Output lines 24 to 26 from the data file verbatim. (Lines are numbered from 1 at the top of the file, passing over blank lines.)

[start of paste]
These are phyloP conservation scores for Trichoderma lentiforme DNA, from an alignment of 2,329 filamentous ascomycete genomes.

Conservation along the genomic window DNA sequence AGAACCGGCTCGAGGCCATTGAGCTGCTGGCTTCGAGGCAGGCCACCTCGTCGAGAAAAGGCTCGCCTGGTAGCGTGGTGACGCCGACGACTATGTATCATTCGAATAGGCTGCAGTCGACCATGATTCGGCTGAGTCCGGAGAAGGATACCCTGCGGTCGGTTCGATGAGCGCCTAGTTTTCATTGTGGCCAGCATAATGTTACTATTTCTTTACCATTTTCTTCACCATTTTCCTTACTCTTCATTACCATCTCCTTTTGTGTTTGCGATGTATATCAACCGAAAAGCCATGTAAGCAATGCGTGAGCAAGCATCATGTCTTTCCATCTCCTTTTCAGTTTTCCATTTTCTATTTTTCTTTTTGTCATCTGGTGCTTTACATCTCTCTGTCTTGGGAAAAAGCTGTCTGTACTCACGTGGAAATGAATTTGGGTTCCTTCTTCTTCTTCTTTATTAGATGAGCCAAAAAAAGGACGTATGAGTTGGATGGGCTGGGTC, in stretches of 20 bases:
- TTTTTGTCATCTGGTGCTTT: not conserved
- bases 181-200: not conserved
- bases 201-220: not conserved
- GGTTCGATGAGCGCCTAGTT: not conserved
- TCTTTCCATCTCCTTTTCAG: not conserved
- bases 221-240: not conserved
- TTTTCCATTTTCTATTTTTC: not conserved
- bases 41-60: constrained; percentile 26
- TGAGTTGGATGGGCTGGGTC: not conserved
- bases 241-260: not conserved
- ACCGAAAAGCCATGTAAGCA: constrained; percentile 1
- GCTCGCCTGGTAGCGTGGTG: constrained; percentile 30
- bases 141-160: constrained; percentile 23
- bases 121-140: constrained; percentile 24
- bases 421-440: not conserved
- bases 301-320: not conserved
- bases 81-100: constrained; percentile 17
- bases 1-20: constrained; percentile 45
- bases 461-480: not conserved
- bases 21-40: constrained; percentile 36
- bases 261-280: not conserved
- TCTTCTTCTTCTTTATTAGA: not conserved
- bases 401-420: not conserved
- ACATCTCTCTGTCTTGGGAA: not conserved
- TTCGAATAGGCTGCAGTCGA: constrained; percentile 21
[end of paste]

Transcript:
- TCTTCTTCTTCTTTATTAGA: not conserved
- bases 401-420: not conserved
- ACATCTCTCTGTCTTGGGAA: not conserved